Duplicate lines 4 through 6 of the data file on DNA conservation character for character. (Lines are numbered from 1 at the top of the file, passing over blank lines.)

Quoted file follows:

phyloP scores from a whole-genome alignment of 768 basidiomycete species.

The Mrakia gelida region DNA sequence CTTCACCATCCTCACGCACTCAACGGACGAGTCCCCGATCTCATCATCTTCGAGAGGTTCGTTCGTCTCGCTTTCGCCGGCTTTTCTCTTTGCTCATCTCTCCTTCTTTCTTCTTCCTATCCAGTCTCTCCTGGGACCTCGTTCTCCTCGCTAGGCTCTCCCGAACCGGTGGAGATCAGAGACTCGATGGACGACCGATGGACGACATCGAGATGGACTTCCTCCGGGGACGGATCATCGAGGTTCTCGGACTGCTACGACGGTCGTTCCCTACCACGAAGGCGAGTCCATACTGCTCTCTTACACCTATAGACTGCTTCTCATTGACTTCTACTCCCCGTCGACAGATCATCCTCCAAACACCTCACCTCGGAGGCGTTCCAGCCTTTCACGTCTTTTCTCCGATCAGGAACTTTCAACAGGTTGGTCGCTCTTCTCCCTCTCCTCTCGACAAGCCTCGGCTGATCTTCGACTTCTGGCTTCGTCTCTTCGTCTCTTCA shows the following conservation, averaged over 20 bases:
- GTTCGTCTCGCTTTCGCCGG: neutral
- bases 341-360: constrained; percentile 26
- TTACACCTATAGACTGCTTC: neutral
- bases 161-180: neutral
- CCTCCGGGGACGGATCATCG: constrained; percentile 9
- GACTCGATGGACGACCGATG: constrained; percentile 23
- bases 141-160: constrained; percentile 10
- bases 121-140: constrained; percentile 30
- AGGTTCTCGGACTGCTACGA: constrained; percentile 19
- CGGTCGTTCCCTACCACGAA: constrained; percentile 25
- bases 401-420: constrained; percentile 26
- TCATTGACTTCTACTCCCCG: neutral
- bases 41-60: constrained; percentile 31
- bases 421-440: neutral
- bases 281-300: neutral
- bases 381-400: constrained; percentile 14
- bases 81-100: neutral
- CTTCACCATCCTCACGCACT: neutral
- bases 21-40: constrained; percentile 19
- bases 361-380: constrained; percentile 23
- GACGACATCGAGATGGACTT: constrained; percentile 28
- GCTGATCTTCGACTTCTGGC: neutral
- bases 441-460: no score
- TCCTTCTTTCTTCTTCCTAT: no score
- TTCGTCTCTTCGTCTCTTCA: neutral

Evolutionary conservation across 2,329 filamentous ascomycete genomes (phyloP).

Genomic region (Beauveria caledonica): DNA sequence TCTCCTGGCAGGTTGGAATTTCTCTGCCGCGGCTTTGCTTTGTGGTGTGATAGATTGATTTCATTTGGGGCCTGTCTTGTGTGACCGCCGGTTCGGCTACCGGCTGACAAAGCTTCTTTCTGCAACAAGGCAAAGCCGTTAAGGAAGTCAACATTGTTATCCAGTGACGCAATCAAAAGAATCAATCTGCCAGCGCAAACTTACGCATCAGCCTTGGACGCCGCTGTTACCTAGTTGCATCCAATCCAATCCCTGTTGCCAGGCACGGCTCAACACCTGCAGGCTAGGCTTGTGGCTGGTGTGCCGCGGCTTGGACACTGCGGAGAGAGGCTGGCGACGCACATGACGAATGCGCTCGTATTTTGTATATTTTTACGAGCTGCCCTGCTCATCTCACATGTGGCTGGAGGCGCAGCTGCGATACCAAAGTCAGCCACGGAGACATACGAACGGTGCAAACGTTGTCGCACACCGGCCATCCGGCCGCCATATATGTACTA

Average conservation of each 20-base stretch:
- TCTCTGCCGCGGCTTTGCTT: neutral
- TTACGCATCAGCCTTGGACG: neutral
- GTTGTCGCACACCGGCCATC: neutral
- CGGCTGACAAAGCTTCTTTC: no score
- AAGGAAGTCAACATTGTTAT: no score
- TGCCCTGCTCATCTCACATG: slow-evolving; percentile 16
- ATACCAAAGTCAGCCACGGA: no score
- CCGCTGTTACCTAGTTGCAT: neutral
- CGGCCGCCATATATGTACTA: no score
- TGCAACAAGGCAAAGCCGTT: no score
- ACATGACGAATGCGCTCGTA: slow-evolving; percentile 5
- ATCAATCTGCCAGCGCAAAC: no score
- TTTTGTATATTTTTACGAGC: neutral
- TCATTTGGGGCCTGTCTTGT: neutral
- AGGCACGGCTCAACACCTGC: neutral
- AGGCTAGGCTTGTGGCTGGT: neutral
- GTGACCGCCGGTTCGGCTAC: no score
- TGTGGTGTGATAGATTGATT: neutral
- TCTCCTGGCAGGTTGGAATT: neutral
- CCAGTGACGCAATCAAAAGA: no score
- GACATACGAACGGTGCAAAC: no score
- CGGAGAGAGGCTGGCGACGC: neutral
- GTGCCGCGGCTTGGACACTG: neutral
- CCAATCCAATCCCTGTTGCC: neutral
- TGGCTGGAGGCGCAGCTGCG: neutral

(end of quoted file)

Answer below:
- bases 341-360: constrained; percentile 26
- TTACACCTATAGACTGCTTC: neutral
- bases 161-180: neutral